Whilst the philosophical and humanitarian arguments for protecting one of the most fundamental human rights – the right to religious freedom or more precisely, freedom of religion or belief – are often and rightly discussed, the practical benefits of displaying unwavering support for this right can too easily be overlooked. In reality, freedom of religion promotes culture that is conducive to democracy, prosperity, equality, cohesion, and security and stability. Furthermore, through freedom of religion a free marketplace of ideas and beliefs is fostered, and this has the significant advantage of countering ideological and religious extremism.
Religious freedom, however, has been victim to ideology and repressive regimes around the world, with religious minorities facing daily and systematic persecution and imprisonment for their beliefs. In China, the persecution of Christians is continuing to rise. Christian defectors from North Korea have even said that holding secret prayer services and distributing Bibles can mean banishment to a labour camp or execution. In Iran, the Baha’i faith is not recognised by the state, denying them any legal protections. And, throughout the Middle East, Shia Muslims are treated with suspicion, often facing marginalisation and violent attacks.
Protecting religious freedom has been held up as a priority among Western leaders, with President Barack Obama describing religious freedom as a key tenet of foreign policy. Yet, have he and others in positions of power taken enough concrete steps towards promoting and protecting freedom of faith around the world? Where are we seeing the greatest violations of this basic right, and what should be the most urgent steps taken in countering these?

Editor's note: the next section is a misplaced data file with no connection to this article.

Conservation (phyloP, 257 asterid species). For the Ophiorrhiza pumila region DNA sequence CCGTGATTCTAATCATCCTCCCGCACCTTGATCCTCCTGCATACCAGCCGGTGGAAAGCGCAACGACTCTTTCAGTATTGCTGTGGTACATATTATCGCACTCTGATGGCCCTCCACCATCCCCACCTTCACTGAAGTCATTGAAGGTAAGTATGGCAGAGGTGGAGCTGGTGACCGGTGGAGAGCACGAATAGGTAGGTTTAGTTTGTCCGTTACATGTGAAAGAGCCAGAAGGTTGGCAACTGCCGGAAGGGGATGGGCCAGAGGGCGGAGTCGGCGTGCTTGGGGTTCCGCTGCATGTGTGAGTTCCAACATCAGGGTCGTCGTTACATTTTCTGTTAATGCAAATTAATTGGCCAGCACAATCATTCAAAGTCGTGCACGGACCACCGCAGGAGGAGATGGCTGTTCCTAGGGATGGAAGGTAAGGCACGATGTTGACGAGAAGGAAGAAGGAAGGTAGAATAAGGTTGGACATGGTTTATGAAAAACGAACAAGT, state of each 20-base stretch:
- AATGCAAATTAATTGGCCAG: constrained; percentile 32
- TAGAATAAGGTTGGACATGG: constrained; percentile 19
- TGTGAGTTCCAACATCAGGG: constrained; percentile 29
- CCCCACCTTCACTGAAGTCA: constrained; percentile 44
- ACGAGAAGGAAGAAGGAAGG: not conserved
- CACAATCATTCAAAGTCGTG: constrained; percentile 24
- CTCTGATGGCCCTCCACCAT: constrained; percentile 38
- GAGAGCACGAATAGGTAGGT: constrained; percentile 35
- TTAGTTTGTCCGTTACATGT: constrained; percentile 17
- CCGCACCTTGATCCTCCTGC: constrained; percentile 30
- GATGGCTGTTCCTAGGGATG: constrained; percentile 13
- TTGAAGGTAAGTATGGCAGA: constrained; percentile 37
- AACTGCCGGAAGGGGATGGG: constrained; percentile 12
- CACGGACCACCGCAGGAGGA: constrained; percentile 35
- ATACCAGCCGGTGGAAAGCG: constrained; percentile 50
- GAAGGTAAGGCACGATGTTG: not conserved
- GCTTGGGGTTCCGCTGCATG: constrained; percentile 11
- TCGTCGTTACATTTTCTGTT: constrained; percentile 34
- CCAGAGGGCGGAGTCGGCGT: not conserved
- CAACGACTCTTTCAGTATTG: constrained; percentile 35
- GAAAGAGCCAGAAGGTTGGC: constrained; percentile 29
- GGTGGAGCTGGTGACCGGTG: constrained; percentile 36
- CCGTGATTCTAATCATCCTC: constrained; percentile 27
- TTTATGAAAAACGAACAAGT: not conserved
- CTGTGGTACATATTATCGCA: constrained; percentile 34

By kind invitation of the Baroness Berridge, The Henry Jackson Society is pleased to invite you to a discussion with Dr. Robert P. George, Chair of the United States Commission on International Religious Freedom. Professor George will offer humanitarian, philosophical and practical reasons as to why protecting religious freedom around the world should be a key part of the foreign policy of liberal democracies. He will discuss religious freedom conditions globally, identifying the different kinds of religious freedom violations we are seeing today, and offer his thoughts on what could be done about these.
Dr. Robert P. George is Chair of the United States Commission on International Religious Freedom. He is also the McCormick Professor of Jurisprudence and Director of the James Madison Program in American Ideals and Institutions at Princeton University.
He has served on the President’s Council on Bioethics and as a presidential appointee to the United States Commission on Civil Rights. He has also served on UNESCO’s World Commission on the Ethics of Scientific Knowledge and Technology (COMEST), of which he remains a corresponding member.
A graduate of Swarthmore College and Harvard Law School, Professor George also earned a master’s degree in theology from Harvard and a doctorate in philosophy of law from Oxford University, which he attended on a Knox Scholarship from Harvard. He holds honorary doctorates of law, letters, science, ethics, humane letters, civil law, and juridical science.
He is the author of Making Men Moral: Civil Liberties and Public Morality and In Defense of Natural Law, among other books. His articles and review essays have appeared in The Harvard Law Review, The Yale Law Journal, The Columbia Law Review, The Review of Politics, The Review of Metaphysics, The American Journal of Jurisprudence, and Law and Philosophy. He has also written for The New York Times, TheWall Street Journal, TheWashington Post,First Things magazine, National Review, TheBoston Review, and The Times Literary Supplement.
Professor George is a former Judicial Fellow at the Supreme Court of the United States, where he received the Justice Tom C. Clark Award.
His other honours include the United States Presidential Citizens Medal, the Honorific Medal for the Defense of Human Rights of the Republic of Poland, the Bradley Prize for Intellectual and Civic Achievement, the Phillip Merrill Award for Outstanding Contributions to the Liberal Arts of the American Council of Trustees and Alumni, a Silver Gavel Award of the American Bar Association, and the Paul Bator Award of the Federalist Society for Law and Public Policy.
He is a member of the Council on Foreign Relations and is Of Counsel to the law firm of Robinson & McElwee.